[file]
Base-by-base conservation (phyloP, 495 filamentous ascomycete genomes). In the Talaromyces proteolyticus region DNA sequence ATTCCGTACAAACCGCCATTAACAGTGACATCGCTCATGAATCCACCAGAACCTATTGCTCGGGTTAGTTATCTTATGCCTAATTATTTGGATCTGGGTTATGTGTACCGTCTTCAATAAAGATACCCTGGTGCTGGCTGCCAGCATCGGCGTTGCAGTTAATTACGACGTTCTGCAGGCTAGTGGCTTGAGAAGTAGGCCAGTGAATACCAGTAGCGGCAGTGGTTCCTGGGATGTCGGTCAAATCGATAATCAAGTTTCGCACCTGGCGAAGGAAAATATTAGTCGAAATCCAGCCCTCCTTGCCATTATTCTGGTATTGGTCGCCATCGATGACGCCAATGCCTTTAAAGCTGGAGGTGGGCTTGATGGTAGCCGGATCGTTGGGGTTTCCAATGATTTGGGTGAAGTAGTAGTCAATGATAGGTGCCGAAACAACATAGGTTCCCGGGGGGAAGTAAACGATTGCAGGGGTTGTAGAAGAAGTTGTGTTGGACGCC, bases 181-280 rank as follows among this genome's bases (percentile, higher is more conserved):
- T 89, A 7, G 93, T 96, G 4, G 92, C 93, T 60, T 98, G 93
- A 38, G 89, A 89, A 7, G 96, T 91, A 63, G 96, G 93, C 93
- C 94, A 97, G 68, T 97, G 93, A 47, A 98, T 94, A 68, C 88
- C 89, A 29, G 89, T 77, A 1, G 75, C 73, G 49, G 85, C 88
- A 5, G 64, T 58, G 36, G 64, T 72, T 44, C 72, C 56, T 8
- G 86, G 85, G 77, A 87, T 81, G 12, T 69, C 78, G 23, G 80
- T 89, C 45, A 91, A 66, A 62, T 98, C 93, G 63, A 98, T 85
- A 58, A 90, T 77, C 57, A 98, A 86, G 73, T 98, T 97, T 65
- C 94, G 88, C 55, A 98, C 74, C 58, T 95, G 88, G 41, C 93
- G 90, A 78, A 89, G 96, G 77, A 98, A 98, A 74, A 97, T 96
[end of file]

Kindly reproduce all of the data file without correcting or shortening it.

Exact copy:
Base-by-base conservation (phyloP, 495 filamentous ascomycete genomes). In the Talaromyces proteolyticus region DNA sequence ATTCCGTACAAACCGCCATTAACAGTGACATCGCTCATGAATCCACCAGAACCTATTGCTCGGGTTAGTTATCTTATGCCTAATTATTTGGATCTGGGTTATGTGTACCGTCTTCAATAAAGATACCCTGGTGCTGGCTGCCAGCATCGGCGTTGCAGTTAATTACGACGTTCTGCAGGCTAGTGGCTTGAGAAGTAGGCCAGTGAATACCAGTAGCGGCAGTGGTTCCTGGGATGTCGGTCAAATCGATAATCAAGTTTCGCACCTGGCGAAGGAAAATATTAGTCGAAATCCAGCCCTCCTTGCCATTATTCTGGTATTGGTCGCCATCGATGACGCCAATGCCTTTAAAGCTGGAGGTGGGCTTGATGGTAGCCGGATCGTTGGGGTTTCCAATGATTTGGGTGAAGTAGTAGTCAATGATAGGTGCCGAAACAACATAGGTTCCCGGGGGGAAGTAAACGATTGCAGGGGTTGTAGAAGAAGTTGTGTTGGACGCC, bases 181-280 rank as follows among this genome's bases (percentile, higher is more conserved):
- T 89, A 7, G 93, T 96, G 4, G 92, C 93, T 60, T 98, G 93
- A 38, G 89, A 89, A 7, G 96, T 91, A 63, G 96, G 93, C 93
- C 94, A 97, G 68, T 97, G 93, A 47, A 98, T 94, A 68, C 88
- C 89, A 29, G 89, T 77, A 1, G 75, C 73, G 49, G 85, C 88
- A 5, G 64, T 58, G 36, G 64, T 72, T 44, C 72, C 56, T 8
- G 86, G 85, G 77, A 87, T 81, G 12, T 69, C 78, G 23, G 80
- T 89, C 45, A 91, A 66, A 62, T 98, C 93, G 63, A 98, T 85
- A 58, A 90, T 77, C 57, A 98, A 86, G 73, T 98, T 97, T 65
- C 94, G 88, C 55, A 98, C 74, C 58, T 95, G 88, G 41, C 93
- G 90, A 78, A 89, G 96, G 77, A 98, A 98, A 74, A 97, T 96